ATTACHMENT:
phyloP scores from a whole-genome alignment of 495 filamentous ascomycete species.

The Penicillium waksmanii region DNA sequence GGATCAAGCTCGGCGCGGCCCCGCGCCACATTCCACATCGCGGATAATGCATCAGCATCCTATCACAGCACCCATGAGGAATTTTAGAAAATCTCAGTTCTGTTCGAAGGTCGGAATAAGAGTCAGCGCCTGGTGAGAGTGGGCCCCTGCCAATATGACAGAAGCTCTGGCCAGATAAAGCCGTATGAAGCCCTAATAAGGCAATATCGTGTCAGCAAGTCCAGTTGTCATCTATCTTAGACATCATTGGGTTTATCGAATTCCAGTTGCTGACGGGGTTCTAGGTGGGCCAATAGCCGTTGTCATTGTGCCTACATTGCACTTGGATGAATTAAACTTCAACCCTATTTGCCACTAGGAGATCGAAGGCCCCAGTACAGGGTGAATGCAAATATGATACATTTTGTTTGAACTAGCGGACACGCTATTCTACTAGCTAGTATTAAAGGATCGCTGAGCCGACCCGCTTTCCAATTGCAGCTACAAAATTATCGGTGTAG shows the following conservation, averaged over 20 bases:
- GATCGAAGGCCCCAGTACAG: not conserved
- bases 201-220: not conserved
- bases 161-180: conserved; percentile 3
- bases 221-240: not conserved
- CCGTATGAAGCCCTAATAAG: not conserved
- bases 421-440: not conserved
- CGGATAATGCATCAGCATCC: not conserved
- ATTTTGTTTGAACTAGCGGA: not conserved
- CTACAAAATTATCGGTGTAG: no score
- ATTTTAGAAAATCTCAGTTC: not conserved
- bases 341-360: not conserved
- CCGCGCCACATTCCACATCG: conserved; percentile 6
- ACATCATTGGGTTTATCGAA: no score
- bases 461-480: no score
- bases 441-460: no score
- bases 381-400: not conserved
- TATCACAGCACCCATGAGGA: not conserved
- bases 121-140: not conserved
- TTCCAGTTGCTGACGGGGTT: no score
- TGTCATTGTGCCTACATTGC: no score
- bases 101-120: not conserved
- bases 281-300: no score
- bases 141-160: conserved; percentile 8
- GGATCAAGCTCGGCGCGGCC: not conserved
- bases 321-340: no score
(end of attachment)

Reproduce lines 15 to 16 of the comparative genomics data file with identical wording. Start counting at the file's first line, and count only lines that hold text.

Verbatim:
- ACATCATTGGGTTTATCGAA: no score
- bases 461-480: no score